Saturday, October 07, 2006


Sorry I haven't written in a while. We were preparing for a VERY important meeting for Soren called the IEP, which happened last Friday. And this is such a HUGE deal that this blog is going to be equally HUGE. So get yourself a snack and a drink (preferably one with alcohol cause you're gonna need it) and get ready for a long read.

Alright, you got your wine and cheese? Good.

What is an IEP you ask? It stands for Individualized Education Plan. When a child with special needs turns three, they go into the public school system and can start going to a special needs preschool. This is true whether the child's needs be something as "simple" as speech delays or more "complicated" like Autism, Down's, or Seizure disorders.

But I've gotten ahead of myself. PRIOR to turning three, in California, a child with special needs is assessed by a state-funded program called the Regional Center. Once assessed, they determine what therapies they will fund for this child. Soren had LOTS of needs, so he got Physical Therapy, Occupational Therapy, Speech Therapy, Feeding Therapy, Vision Therapy, and his preschool at UCLA all funded by the Regional Center. They also have supplied us with equipment for Soren such as a bath seat, a stander, a stroller, and a feeding chair. And the all-important Respite Care, which has kept us from going totally insane. We feel truly lucky to have gotten such wonderful services.

Once a child turns three, these services (minus Feeding Therapy and Respite Care) are taken over by the school system. But it's not as simple as just having the services go from one entity to another. It's a huge process. Soren, once again, had to be assessed. This time by a TEAM of people from the school district. For us this means GUSD (Glendale Unified School District). They had a separate OT, PT, Vision Therapist, Speech Therapist, Special Ed teacher, Regular Ed teacher, nurse, and psychologist observe what Soren could and could not do. Based off that assessment, they would offer (or not offer) certain services.

First Soren and I went to a 2 hour assessment with the PT and OT. I provided them with reports from his regular OT and PT, so they could see what progress Soren had made, cause you can't really find everything out about a child in just 2 hours. Then a couple weeks later he had another assessment by the rest of the team. This took another 2 1/2 hours. I again provided them with doctors reports and teacher/therapist assessments so they would know what has been going on with Soren the past 3 years.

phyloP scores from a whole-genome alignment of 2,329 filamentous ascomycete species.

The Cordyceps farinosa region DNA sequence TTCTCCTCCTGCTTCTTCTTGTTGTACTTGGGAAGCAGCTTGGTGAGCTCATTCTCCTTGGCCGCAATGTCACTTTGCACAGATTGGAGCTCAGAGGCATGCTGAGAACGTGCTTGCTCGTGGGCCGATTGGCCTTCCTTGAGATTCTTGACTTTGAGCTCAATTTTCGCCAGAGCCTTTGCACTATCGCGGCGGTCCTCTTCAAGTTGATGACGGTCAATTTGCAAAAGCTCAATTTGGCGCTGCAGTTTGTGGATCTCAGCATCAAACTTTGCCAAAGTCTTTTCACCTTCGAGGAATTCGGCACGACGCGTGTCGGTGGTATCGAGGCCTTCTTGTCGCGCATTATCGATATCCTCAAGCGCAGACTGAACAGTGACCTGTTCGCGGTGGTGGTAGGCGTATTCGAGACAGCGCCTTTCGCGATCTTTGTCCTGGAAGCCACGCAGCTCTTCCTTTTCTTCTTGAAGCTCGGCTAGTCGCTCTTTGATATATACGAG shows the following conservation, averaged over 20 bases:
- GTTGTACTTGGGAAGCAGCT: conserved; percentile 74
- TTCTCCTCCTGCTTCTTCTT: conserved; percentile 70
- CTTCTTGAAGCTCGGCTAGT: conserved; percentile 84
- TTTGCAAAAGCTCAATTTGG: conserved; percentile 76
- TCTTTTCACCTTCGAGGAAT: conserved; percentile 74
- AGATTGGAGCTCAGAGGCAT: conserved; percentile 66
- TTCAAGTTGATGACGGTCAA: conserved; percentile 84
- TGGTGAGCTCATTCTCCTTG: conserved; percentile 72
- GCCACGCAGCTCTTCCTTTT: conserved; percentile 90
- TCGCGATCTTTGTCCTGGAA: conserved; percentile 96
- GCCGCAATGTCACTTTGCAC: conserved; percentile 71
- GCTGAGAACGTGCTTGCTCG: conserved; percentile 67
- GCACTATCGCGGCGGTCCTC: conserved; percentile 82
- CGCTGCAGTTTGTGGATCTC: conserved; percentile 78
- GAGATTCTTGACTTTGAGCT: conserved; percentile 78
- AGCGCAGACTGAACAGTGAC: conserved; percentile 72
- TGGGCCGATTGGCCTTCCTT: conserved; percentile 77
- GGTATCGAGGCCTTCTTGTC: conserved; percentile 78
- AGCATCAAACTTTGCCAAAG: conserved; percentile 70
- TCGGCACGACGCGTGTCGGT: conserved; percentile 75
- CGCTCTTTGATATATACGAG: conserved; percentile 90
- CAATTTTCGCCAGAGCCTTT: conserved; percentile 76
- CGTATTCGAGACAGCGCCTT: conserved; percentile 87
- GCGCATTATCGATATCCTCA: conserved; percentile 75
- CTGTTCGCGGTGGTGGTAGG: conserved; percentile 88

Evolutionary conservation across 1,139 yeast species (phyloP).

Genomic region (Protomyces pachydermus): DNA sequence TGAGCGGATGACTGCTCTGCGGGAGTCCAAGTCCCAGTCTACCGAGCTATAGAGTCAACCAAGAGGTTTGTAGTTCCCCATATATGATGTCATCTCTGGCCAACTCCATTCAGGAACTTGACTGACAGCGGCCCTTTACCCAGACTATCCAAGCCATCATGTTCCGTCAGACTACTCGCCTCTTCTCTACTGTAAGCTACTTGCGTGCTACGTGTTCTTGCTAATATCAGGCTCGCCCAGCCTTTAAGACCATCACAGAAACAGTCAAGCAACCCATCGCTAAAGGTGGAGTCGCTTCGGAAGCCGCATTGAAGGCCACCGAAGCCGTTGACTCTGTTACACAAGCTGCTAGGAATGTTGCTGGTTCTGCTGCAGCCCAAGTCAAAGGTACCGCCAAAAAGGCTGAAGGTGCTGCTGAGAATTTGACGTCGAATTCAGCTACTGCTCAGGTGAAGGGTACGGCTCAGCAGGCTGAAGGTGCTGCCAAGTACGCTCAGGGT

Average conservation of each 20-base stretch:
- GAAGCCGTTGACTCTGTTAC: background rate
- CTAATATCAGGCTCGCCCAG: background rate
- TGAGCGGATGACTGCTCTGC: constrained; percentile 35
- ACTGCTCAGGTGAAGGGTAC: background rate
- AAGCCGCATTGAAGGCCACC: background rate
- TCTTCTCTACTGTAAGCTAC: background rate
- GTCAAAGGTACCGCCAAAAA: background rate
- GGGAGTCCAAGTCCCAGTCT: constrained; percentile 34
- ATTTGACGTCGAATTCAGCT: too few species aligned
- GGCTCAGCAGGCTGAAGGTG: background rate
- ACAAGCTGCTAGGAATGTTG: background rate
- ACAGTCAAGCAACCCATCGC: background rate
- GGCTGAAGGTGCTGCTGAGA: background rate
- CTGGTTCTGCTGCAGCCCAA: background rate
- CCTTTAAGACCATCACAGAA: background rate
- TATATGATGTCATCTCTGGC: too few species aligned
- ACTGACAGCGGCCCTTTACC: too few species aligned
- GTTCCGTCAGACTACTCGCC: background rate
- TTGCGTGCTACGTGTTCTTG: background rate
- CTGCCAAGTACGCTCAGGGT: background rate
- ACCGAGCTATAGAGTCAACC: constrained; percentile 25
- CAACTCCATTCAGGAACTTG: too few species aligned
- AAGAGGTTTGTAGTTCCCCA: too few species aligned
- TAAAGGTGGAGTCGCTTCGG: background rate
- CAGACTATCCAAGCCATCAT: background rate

And while the therapists and teachers worked with Soren, I was basically given an oral SAT about his abilities. Questions like, "Does he respond when his name is called? Does he know not to touch a hot oven? Does he pick up his toys? Does he help with household chores? Does he share toys when asked? Does he play well with others?" were asked. The bummer for me was that a lot of those answers were no. It really wears you down. But they've got to ask them.

The GREAT thing was that everyone on the GUSD team was FANTASTIC! They connected with Soren and really cared about what was best for him. They were very interested in his program at UCLA. In that program, they use what's called Assistive Technology. Large buttons which, when pressed, give voice responses. For instance, during snack, Soren has one button that says "More cracker, please," when pressed. And another that says, "I'd like a drink." One of the teachers recommended adding their Assistive Technology Specialist to the team. That way she could come to UCLA and see what they had and further assess Soren's needs so that GUSD could provide for him. While it was a long meeting, it went well and I was feeling very confident that we would get what he needed.

However, we went to our Epilepsy Support Group a couple weeks before the IEP meeting was to happen (where everyone sits down and discusses and PUTS IN WRITING what will be done for a child). A discussion came up about IEPs and how horrible they can be. The matters discussed and written become legally binding once the parents sign the document. If you then want to change something, there has to be an amendment and sometimes if the parties disagree, you have to go through Due Process.

Aaron and I were the only parents who had not gone through the IEP. And the horror stories that we heard that day put the fear of God in us. Tales of the IEP paperwork not being given to a parent at the end of a meeting and then changed. Parents are to be given a copy, even if they don't sign it. In fact, it's recommended that you DON'T sign it and take the time to look it over to make sure everything's cool. But this parent was NOT given a copy and someone from the school district took it and changed things to basically slander that child and cut her services. They had to take it to court and the parent won. But what a pain in the ass!